By Sergio Goncalves
LISBON (Reuters) - Portugal's parliament on Tuesday approved on the first reading the majority Socialist government's 2024 budget bill, projecting a surplus for the second year in a row and further debt reduction, despite further economic slowdown.
Only the 120 Socialist lawmakers backed the bill in the 230-seat house. Except for two abstentions, the rest of the house voted against it.
The bill projects that economic growth will slow down to 1.5% in 2024 from 2.2% expected this year, as inflation and high interest rates limit private consumption, while a broader decline in European activity is seen penalising exports.
The government aims for a surplus of 0.2% of GDP next year, after a surplus of 0.8% in 2023, and wants to cut the public debt ratio to 98.9% of GDP from 103%.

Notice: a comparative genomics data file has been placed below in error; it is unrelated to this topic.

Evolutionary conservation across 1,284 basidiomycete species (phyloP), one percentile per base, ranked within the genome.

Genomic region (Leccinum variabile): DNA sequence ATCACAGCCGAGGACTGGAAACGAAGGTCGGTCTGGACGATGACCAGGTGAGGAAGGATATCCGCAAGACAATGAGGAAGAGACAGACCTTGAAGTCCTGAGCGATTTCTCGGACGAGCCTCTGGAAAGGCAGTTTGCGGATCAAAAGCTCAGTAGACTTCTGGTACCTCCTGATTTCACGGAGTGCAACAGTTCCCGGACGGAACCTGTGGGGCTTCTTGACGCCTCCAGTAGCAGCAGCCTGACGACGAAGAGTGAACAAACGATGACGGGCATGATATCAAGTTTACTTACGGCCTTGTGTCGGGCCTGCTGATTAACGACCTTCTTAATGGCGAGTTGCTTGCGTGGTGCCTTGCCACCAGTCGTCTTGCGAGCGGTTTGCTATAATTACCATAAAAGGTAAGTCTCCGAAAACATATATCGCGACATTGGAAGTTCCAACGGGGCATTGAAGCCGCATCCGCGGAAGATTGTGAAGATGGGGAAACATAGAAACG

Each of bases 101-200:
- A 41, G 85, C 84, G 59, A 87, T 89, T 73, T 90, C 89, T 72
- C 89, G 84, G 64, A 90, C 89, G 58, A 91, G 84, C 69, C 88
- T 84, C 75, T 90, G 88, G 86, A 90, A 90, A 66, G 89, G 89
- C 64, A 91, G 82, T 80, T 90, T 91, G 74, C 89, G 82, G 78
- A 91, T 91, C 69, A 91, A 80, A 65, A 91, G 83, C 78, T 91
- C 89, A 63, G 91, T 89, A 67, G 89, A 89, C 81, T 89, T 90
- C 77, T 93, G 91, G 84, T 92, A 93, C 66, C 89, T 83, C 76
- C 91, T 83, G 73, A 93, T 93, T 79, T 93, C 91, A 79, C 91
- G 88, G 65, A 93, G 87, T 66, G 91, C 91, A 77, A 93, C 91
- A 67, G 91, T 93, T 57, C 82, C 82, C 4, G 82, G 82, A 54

Finance Minister Fernando Medina told parliament that "in times of economic growth, good policy is to have a budget surplus or a balanced budget... maintaining the possibility of reacting if economic conditions worsen without running risks to our financial credibility".
He said "Portuguese will pay less in taxes" next year and families' income will increase by 5 billion euros ($5.28 billion) in 2024, or 500 euros per resident, through lower intermediate income tax rates for the middle class, higher wages, pensions and social benefits.
The opposition argues that overall taxes would still increase, driven by indirect taxes - such as on tobacco, alcoholic beverages and circulation levy on older cars.
($1 = 0.9469 euros)
(Reporting by Sergio Goncalves; editing by Andrei Khalip)